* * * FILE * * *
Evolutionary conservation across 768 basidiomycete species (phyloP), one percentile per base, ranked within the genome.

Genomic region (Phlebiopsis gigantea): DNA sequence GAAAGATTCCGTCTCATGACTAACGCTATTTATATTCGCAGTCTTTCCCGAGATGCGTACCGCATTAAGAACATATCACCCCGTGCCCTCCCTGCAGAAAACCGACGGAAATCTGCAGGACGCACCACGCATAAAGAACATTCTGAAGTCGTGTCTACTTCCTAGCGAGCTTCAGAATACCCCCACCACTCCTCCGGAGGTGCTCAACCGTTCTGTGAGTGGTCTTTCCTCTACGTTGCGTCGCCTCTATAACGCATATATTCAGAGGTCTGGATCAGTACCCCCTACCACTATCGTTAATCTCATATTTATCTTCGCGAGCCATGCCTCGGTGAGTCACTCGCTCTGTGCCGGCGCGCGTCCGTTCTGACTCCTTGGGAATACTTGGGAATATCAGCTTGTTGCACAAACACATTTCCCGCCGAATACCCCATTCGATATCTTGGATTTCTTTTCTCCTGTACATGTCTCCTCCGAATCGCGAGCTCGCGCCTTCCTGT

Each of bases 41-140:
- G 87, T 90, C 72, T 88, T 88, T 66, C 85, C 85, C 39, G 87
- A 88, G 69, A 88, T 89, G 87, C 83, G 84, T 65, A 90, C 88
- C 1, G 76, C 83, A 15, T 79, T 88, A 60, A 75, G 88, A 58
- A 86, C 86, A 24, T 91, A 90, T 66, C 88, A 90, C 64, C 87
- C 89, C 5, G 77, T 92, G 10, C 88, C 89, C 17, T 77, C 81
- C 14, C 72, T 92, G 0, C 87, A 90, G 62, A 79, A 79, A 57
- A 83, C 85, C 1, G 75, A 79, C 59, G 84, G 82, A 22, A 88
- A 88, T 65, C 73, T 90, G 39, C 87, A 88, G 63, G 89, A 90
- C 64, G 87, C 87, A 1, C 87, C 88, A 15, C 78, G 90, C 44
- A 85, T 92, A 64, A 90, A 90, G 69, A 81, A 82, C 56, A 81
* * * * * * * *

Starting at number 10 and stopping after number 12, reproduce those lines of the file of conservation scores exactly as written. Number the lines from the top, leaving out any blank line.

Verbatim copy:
- A 83, C 85, C 1, G 75, A 79, C 59, G 84, G 82, A 22, A 88
- A 88, T 65, C 73, T 90, G 39, C 87, A 88, G 63, G 89, A 90
- C 64, G 87, C 87, A 1, C 87, C 88, A 15, C 78, G 90, C 44